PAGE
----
Furnace Filter. Get a good furnace filter to catch particles in your air causing allergies such as dust, pollen and mold. They are an inexpensive way to help clean your air. Filters have a MERV rating (which indicate how effective a filter is at catching allergens: FYI- 12 is the best) Make sure you change it every three months.
A neti pot. This baby works well if you have a constantly clogged or runny nose. They are great for helping with sinus infection relief. Just pour a warm saline solution of water and salt in the pot. Then pour the mixture into one nostril and let it drain out the other nostril. I know it sounds gross, but it will help remove pollen, dust or allergens from your nose. Use it twice daily until your symptoms lessen.
Natural histamine blockers. These contain certain herbs and antioxidants that lower the production of histamines. Researchers say that 2,000 milligrams of vitamin C daily can lower histamine levels by up to 40%. Seasonal Freedom tablets are said to reduce histamines by 70%.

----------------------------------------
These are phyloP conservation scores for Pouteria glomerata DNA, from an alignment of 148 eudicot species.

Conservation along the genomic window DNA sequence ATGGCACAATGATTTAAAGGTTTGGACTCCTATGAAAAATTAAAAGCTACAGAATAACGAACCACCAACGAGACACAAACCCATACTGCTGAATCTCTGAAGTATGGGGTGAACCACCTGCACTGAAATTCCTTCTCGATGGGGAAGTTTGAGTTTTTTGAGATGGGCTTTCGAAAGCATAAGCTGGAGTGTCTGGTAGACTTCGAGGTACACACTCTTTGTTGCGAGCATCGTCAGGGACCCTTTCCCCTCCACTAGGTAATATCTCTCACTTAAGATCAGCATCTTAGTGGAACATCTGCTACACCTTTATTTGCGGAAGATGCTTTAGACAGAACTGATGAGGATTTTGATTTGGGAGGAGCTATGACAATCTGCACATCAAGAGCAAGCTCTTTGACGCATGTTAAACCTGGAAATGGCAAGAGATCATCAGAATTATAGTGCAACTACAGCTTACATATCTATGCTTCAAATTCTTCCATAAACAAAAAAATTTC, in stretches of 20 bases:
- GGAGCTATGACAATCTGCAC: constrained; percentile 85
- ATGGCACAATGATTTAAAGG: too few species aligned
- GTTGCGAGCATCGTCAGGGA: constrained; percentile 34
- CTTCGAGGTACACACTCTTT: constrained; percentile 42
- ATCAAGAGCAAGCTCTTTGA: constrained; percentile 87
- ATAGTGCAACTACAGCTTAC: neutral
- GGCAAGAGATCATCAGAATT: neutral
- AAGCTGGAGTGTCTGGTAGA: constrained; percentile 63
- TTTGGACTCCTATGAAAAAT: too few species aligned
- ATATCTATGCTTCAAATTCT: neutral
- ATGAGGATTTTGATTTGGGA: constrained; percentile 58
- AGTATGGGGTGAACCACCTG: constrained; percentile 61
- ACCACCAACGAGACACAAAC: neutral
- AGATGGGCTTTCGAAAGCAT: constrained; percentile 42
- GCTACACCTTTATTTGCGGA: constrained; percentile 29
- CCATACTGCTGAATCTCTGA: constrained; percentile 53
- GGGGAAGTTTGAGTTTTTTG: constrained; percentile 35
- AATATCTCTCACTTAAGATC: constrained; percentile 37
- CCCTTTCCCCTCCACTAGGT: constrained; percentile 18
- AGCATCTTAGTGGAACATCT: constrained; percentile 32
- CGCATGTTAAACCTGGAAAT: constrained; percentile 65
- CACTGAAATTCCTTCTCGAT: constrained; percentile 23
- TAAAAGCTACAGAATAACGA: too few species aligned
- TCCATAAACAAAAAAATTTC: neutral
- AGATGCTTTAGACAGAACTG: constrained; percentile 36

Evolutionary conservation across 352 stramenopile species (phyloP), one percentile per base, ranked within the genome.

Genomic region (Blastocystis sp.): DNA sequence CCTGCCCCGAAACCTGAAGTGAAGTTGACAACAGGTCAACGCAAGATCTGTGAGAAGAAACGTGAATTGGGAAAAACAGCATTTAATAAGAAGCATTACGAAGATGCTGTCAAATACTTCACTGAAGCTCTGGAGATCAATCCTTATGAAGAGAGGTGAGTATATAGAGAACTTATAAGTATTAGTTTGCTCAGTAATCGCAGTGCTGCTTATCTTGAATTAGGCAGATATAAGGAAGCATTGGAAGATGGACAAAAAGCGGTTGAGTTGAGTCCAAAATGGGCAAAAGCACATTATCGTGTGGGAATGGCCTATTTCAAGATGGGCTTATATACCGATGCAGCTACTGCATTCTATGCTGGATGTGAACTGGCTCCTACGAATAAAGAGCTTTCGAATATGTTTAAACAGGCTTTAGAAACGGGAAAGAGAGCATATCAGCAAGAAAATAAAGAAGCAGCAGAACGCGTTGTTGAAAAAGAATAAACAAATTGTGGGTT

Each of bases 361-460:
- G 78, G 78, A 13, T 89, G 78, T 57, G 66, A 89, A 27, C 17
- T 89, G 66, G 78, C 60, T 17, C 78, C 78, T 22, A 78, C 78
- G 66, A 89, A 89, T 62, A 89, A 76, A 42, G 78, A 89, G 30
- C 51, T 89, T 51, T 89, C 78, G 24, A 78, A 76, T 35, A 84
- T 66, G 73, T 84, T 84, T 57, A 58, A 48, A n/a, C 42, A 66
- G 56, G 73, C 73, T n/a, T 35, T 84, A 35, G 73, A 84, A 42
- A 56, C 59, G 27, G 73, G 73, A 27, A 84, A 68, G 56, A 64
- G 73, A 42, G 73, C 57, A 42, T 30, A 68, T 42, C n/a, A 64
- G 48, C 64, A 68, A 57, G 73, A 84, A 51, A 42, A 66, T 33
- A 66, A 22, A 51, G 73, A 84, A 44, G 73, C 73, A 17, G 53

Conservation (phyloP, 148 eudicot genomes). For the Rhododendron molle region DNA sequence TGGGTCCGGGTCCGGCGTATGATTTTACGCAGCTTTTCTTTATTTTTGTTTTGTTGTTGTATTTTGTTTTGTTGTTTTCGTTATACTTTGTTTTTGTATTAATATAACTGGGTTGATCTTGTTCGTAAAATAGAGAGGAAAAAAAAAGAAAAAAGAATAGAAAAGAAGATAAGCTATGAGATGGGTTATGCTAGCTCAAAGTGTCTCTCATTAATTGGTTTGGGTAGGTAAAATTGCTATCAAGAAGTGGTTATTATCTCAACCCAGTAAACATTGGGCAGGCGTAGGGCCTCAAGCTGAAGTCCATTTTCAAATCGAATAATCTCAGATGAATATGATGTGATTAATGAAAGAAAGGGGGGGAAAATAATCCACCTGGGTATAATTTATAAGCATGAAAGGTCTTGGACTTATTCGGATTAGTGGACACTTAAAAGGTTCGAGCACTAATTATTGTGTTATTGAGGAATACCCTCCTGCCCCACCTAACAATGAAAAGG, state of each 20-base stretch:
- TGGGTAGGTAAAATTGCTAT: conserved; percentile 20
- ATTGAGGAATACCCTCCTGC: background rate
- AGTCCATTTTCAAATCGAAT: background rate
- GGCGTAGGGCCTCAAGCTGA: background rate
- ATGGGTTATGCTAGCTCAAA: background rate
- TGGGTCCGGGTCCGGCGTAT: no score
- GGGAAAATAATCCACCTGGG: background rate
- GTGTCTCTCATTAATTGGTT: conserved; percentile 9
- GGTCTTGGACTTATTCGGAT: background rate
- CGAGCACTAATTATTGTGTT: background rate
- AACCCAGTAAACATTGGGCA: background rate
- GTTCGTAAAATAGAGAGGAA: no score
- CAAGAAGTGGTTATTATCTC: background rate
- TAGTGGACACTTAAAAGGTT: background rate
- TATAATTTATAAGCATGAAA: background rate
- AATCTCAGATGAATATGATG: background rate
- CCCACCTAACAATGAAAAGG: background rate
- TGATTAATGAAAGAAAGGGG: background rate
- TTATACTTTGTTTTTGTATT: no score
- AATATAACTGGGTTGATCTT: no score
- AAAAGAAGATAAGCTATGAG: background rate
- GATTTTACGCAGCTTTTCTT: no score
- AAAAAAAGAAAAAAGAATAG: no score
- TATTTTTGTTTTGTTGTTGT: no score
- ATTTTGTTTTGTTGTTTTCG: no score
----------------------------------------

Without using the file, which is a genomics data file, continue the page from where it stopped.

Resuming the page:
Your oral antihistamine. For the most part help with immediate relief, if you have mild to moderate symptoms. After awhile, these weren’t helping me. So I would combine it with a nasal corticosteroid. It was hard getting used to spraying something up my nose, but it was worth it so it wasn’t constantly running.
Last but not least is immunotherapy. I would only recommend this to people who are greatly affected by their allergies, or if you have asthma, which complicates it. It’s expensive (insurance will pay for some) and its time consuming in the beginning. The shots contain small doses of the allergens you are affected by, so you build an immunity to them. You start taking small doses two times a week for a month, then they up your dose to once a week for awhile and eventualy, it’s monthly. Immunotherapy is 85% effective, but you can have severe allergic reactions.